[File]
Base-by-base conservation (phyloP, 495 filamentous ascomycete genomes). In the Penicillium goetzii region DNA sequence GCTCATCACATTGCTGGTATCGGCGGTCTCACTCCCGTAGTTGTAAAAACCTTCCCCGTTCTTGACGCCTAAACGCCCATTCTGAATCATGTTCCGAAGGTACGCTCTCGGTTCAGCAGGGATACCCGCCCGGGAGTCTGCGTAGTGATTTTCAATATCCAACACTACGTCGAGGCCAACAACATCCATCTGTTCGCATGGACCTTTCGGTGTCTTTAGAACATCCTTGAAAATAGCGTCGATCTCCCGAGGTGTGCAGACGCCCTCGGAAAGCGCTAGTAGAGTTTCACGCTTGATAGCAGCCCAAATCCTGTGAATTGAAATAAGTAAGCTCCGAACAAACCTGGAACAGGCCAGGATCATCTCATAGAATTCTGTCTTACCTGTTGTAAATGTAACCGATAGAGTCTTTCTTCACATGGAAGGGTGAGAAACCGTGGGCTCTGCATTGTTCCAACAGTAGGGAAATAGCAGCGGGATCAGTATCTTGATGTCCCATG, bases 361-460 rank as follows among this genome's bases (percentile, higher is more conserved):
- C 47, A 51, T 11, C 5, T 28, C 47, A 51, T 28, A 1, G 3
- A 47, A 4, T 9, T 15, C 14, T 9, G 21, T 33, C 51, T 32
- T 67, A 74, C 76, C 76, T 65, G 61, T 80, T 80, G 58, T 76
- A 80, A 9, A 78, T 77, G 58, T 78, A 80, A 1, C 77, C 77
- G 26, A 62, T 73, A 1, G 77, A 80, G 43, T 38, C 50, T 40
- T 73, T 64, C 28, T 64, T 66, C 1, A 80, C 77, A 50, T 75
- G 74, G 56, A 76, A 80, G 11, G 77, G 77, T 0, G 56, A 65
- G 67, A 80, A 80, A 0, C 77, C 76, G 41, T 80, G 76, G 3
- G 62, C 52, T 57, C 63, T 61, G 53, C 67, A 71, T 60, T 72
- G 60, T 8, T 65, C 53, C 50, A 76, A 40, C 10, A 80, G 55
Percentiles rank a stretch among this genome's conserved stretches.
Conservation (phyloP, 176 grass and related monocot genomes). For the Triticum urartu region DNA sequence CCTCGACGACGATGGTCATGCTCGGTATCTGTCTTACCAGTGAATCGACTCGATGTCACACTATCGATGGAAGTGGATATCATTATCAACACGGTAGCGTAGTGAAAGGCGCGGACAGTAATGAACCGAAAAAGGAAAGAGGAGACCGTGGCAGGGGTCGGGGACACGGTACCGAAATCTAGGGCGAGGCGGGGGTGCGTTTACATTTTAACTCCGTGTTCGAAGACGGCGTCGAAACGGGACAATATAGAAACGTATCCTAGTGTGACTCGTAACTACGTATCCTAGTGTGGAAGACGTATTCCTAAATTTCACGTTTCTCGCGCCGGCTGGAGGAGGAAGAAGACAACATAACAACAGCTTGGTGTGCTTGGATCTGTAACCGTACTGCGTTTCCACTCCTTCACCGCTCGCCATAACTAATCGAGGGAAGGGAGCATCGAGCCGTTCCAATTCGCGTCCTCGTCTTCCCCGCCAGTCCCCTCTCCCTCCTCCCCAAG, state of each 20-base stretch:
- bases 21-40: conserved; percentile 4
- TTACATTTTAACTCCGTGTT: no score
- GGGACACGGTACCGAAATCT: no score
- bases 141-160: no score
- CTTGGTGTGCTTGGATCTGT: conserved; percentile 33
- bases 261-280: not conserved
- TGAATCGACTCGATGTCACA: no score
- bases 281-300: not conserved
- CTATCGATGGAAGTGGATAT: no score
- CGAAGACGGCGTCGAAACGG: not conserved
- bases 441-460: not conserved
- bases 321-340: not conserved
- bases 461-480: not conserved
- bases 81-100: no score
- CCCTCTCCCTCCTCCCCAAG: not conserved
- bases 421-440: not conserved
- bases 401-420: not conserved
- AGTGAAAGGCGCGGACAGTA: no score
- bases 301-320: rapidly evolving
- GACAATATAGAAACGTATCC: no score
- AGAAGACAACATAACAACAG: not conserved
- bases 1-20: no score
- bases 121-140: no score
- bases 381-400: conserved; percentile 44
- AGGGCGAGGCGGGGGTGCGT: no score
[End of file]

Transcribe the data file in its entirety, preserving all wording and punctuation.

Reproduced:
Base-by-base conservation (phyloP, 495 filamentous ascomycete genomes). In the Penicillium goetzii region DNA sequence GCTCATCACATTGCTGGTATCGGCGGTCTCACTCCCGTAGTTGTAAAAACCTTCCCCGTTCTTGACGCCTAAACGCCCATTCTGAATCATGTTCCGAAGGTACGCTCTCGGTTCAGCAGGGATACCCGCCCGGGAGTCTGCGTAGTGATTTTCAATATCCAACACTACGTCGAGGCCAACAACATCCATCTGTTCGCATGGACCTTTCGGTGTCTTTAGAACATCCTTGAAAATAGCGTCGATCTCCCGAGGTGTGCAGACGCCCTCGGAAAGCGCTAGTAGAGTTTCACGCTTGATAGCAGCCCAAATCCTGTGAATTGAAATAAGTAAGCTCCGAACAAACCTGGAACAGGCCAGGATCATCTCATAGAATTCTGTCTTACCTGTTGTAAATGTAACCGATAGAGTCTTTCTTCACATGGAAGGGTGAGAAACCGTGGGCTCTGCATTGTTCCAACAGTAGGGAAATAGCAGCGGGATCAGTATCTTGATGTCCCATG, bases 361-460 rank as follows among this genome's bases (percentile, higher is more conserved):
- C 47, A 51, T 11, C 5, T 28, C 47, A 51, T 28, A 1, G 3
- A 47, A 4, T 9, T 15, C 14, T 9, G 21, T 33, C 51, T 32
- T 67, A 74, C 76, C 76, T 65, G 61, T 80, T 80, G 58, T 76
- A 80, A 9, A 78, T 77, G 58, T 78, A 80, A 1, C 77, C 77
- G 26, A 62, T 73, A 1, G 77, A 80, G 43, T 38, C 50, T 40
- T 73, T 64, C 28, T 64, T 66, C 1, A 80, C 77, A 50, T 75
- G 74, G 56, A 76, A 80, G 11, G 77, G 77, T 0, G 56, A 65
- G 67, A 80, A 80, A 0, C 77, C 76, G 41, T 80, G 76, G 3
- G 62, C 52, T 57, C 63, T 61, G 53, C 67, A 71, T 60, T 72
- G 60, T 8, T 65, C 53, C 50, A 76, A 40, C 10, A 80, G 55
Percentiles rank a stretch among this genome's conserved stretches.
Conservation (phyloP, 176 grass and related monocot genomes). For the Triticum urartu region DNA sequence CCTCGACGACGATGGTCATGCTCGGTATCTGTCTTACCAGTGAATCGACTCGATGTCACACTATCGATGGAAGTGGATATCATTATCAACACGGTAGCGTAGTGAAAGGCGCGGACAGTAATGAACCGAAAAAGGAAAGAGGAGACCGTGGCAGGGGTCGGGGACACGGTACCGAAATCTAGGGCGAGGCGGGGGTGCGTTTACATTTTAACTCCGTGTTCGAAGACGGCGTCGAAACGGGACAATATAGAAACGTATCCTAGTGTGACTCGTAACTACGTATCCTAGTGTGGAAGACGTATTCCTAAATTTCACGTTTCTCGCGCCGGCTGGAGGAGGAAGAAGACAACATAACAACAGCTTGGTGTGCTTGGATCTGTAACCGTACTGCGTTTCCACTCCTTCACCGCTCGCCATAACTAATCGAGGGAAGGGAGCATCGAGCCGTTCCAATTCGCGTCCTCGTCTTCCCCGCCAGTCCCCTCTCCCTCCTCCCCAAG, state of each 20-base stretch:
- bases 21-40: conserved; percentile 4
- TTACATTTTAACTCCGTGTT: no score
- GGGACACGGTACCGAAATCT: no score
- bases 141-160: no score
- CTTGGTGTGCTTGGATCTGT: conserved; percentile 33
- bases 261-280: not conserved
- TGAATCGACTCGATGTCACA: no score
- bases 281-300: not conserved
- CTATCGATGGAAGTGGATAT: no score
- CGAAGACGGCGTCGAAACGG: not conserved
- bases 441-460: not conserved
- bases 321-340: not conserved
- bases 461-480: not conserved
- bases 81-100: no score
- CCCTCTCCCTCCTCCCCAAG: not conserved
- bases 421-440: not conserved
- bases 401-420: not conserved
- AGTGAAAGGCGCGGACAGTA: no score
- bases 301-320: rapidly evolving
- GACAATATAGAAACGTATCC: no score
- AGAAGACAACATAACAACAG: not conserved
- bases 1-20: no score
- bases 121-140: no score
- bases 381-400: conserved; percentile 44
- AGGGCGAGGCGGGGGTGCGT: no score